5. Interestingly, the US Supreme Court ruled in 2002 that "peer grading" of student work by classmates does not violate the law, and federal regulations now clarify that peer-graded work is not considered an official "educational record" under FERPA until it has been collected and recorded by the instructor. See Owasso Independent School Dist. No. I—011v. Falvo, 534 U.S. 426 (U.S. Supreme Court 2002), http://www.law.cornell.edu/supct/html/00-1073.ZO.html;U.S. Department of Education, “Family Education Rights & Privacy Act (FERPA) Regulations,” January 2012, p. 6, http://www2.ed.gov/policy/gen/reg/ferpa/index.html.
  6. Kevin Smith, “Guidelines for Public, Student Class Blogs: Ethics, Legalities, FERPA and More,” HASTAC, November 30, 2012, http://www.hastac.org/blogs/superadmin/2012/11/30/guidelines-public-student-class-blogs-ethics-legalities-ferpa-and-more; Kim Mann, “Online Assignments and Student Privacy,” Academic Technology at the College of William and Mary, June 20, 2013, http://at.blogs.wm.edu/online-assignments-and-student-privacy/; Andrew G. McGinney, “A Guide to FERPA Guides,” CUNY Graduate Center Digital Fellows, March 8, 2013, http://digitalfellows.commons.gc.cuny.edu/2013/03/08/a-guide-to-ferpa-guides/.
  7. “Public Writing and Student Privacy” policy statement, Educ 300: Education Reform: Past and Present, Spring 2014, Trinity College, http://commons.trincoll.edu/edreform/resources/student-privacy/. In some seminars, I also point students to additional resources such as "Copyright Overview," Copyright and Fair Use, Stanford University Libraries, http://fairuse.stanford.edu/; and "About the Licenses," Creative Commons, http://creativecommons.org.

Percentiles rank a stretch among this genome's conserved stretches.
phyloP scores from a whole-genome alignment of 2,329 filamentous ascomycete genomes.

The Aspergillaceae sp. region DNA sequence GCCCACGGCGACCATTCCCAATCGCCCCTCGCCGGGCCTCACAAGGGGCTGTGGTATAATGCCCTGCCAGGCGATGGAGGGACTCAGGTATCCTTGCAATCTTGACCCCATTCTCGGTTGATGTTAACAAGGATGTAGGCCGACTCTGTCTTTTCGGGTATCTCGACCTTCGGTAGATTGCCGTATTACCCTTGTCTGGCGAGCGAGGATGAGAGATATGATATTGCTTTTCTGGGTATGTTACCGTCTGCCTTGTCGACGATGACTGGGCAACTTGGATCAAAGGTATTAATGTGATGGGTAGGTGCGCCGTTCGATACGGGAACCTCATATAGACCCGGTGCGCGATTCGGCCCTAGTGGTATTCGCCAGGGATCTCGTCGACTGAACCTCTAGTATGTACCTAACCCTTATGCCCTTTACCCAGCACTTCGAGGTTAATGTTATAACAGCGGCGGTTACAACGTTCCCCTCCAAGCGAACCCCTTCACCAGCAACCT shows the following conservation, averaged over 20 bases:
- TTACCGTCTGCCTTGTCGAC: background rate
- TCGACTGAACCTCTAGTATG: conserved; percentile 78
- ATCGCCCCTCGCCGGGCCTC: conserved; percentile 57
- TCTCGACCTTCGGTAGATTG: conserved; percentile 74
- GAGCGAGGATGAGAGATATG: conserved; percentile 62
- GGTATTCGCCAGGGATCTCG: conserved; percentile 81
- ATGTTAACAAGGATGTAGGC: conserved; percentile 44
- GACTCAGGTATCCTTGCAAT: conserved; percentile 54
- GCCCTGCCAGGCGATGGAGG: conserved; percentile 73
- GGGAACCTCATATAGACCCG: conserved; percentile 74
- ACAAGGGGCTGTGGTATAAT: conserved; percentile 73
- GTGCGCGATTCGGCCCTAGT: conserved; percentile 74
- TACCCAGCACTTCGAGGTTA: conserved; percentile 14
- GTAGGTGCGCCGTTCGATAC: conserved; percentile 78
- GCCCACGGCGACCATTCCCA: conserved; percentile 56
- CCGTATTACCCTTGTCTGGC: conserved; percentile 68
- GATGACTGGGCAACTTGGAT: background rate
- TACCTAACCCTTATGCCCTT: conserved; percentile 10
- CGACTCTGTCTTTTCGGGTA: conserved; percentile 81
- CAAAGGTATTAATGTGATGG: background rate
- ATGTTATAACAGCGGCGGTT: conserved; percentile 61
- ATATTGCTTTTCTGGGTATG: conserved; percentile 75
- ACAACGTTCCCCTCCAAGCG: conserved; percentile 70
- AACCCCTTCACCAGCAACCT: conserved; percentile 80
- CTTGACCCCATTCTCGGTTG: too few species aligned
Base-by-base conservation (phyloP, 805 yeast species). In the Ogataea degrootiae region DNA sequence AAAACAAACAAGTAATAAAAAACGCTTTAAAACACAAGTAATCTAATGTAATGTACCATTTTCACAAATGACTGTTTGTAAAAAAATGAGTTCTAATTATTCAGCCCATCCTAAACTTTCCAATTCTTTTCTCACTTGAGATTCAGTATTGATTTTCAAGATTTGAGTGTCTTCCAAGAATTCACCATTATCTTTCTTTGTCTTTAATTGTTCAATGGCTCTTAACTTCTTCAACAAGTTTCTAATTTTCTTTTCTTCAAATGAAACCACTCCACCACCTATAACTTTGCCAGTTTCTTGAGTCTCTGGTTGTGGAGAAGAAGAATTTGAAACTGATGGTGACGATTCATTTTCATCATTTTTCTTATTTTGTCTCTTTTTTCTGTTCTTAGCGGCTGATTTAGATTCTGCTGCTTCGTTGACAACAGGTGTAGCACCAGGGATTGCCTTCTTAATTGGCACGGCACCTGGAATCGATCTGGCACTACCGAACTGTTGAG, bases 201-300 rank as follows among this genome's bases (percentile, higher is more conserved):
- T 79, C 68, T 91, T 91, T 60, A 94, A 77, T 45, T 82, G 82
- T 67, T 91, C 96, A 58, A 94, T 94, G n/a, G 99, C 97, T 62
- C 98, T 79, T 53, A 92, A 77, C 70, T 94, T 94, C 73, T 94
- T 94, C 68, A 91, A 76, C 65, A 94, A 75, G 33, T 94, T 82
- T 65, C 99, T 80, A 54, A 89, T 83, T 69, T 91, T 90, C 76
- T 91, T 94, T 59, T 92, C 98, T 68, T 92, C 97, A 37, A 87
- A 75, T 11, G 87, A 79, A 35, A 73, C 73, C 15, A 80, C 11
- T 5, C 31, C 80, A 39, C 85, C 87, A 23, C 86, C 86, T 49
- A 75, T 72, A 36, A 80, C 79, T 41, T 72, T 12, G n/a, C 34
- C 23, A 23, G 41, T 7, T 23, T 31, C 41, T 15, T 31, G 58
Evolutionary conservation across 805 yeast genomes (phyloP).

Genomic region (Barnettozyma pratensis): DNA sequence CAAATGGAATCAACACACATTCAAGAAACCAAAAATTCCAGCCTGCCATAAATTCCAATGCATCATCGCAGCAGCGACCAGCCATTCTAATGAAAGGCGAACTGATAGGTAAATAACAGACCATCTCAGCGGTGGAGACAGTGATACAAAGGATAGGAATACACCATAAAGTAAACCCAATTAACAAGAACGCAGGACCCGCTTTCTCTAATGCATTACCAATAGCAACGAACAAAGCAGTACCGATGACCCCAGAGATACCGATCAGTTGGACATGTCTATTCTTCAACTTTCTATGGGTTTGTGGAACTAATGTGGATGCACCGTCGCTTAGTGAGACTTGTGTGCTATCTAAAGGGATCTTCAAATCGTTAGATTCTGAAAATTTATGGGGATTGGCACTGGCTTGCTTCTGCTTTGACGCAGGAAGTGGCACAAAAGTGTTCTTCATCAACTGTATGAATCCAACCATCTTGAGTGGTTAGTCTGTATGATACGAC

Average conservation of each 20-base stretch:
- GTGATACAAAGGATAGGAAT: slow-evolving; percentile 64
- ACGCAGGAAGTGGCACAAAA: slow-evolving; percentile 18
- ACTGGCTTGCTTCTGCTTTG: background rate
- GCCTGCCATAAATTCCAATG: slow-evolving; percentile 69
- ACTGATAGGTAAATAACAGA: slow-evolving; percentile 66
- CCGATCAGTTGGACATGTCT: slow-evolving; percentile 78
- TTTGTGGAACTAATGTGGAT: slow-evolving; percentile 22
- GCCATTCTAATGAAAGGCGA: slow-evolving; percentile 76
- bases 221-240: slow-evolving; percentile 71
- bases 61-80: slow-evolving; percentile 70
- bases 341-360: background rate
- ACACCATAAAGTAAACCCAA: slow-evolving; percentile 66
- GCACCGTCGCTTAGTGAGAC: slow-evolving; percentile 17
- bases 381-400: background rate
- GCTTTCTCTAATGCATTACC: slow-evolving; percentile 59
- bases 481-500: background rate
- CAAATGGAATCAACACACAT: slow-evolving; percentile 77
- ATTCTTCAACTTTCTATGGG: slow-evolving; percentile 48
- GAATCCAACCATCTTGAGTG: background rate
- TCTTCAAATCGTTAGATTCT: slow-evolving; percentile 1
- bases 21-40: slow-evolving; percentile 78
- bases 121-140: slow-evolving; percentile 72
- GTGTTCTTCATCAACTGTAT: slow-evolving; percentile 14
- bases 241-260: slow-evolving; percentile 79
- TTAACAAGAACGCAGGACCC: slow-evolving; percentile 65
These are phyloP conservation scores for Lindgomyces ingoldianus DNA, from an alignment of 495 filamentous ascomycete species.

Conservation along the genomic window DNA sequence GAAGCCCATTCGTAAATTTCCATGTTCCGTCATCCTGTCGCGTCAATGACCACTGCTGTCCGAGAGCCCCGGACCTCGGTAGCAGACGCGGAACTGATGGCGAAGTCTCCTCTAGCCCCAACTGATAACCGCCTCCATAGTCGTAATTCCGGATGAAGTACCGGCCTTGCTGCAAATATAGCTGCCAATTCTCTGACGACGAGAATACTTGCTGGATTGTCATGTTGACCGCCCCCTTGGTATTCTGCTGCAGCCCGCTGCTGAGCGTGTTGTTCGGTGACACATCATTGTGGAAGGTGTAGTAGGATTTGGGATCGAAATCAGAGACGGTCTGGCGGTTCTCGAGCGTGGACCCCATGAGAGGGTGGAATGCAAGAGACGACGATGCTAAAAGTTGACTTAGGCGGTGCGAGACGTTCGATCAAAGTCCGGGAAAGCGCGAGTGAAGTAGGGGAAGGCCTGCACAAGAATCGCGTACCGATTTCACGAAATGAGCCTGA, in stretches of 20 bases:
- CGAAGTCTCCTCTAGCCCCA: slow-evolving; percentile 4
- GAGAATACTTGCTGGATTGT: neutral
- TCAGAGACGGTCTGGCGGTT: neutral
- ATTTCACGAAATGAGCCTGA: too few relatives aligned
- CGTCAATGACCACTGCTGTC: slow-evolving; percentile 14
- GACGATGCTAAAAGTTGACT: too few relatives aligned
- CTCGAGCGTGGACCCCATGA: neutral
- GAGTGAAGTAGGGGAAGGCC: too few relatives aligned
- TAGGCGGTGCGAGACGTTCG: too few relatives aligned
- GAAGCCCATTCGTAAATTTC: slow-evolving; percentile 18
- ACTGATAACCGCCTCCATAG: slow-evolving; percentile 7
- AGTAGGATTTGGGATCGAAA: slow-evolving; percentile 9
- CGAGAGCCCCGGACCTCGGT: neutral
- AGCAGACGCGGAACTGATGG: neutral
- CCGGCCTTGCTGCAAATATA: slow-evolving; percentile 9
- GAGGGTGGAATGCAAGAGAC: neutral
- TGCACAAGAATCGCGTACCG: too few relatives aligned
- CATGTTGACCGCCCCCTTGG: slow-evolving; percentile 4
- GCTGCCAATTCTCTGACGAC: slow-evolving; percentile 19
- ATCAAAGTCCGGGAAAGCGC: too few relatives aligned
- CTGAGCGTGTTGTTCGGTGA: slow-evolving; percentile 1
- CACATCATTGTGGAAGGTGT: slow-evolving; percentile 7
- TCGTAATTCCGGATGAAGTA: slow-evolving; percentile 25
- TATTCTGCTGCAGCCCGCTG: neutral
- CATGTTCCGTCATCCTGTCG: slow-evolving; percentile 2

8. Student final web essays in Educ 308: Cities Suburbs and Schools, http://commons.trincoll.edu/cssp/; Educ 300: Education Reform, Past & Present, http://commons.trincoll.edu/edreform, both at Trinity College, CT.
  9. See a brief history of the mid-1990s rise of Web 2.0 commenting in Michael Erard, “No Comments,” The New York Times, September 20, 2013, sec. Magazine, http://www.nytimes.com/2013/09/22/magazine/no-comments.html.
  10. Mark Sample, “A Better Blogging Assignment,” The Chronicle of Higher Education, ProfHacker, July 3, 2012, http://chronicle.com/blogs/profhacker/a-better-blogging-assignment/41127.
  11. Shanese Caton, “The Quest to Racially Integrate: African Americans and Higher Education,” Educ 300: Education Reform, Past & Present, May 3, 2012, http://commons.trincoll.edu/edreform/2012/05/the-quest-to-racially-integrate-african-americans-and-higher-education/, cited in “Online Articles That May Be of Interest to JBHE Readers,” The Journal of Blacks in Higher Education, May 9, 2012, http://www.jbhe.com/2012/05/online-articles-that-may-be-of-interest-to-jbhe-readers-15/.
  12. Google Analytics data was collected on the Ed 300 class WordPress site, http://commons.trincoll.edu/edreform, using the Google Analyticator plugin, http://wordpress.org/plugins/google-analyticator/.
  13. Screenshot of typical guest evaluator comment, uploaded to http://epress.trincoll.edu/webwriting/?attachment_id=82,from Educ 308 Cities Suburbs & Schools seminar web essays, Fall 2011, http://commons.trincoll.edu/cssp/web-essays/.
  14. Sociology 419: Education Policy in the United States, Wesleyan University, Fall 2012, http://soc419.wordpress.com/.
  15. Screenshot of typical Wesleyan student guest evaluator comment, uploaded to http://epress.trincoll.edu/webwriting/?attachment_id=83, Ed 308 Cities Suburbs and Schools seminar web essays, Fall 2012, http://commons.trincoll.edu/cssp/web-essays/.
  16. Dougherty, "Public Writing and Student Privacy," in Web Writing (Open peer review edition, Fall 2013), http://webwriting2013.trincoll.edu/engagement/dougherty-pub-priv-2013/.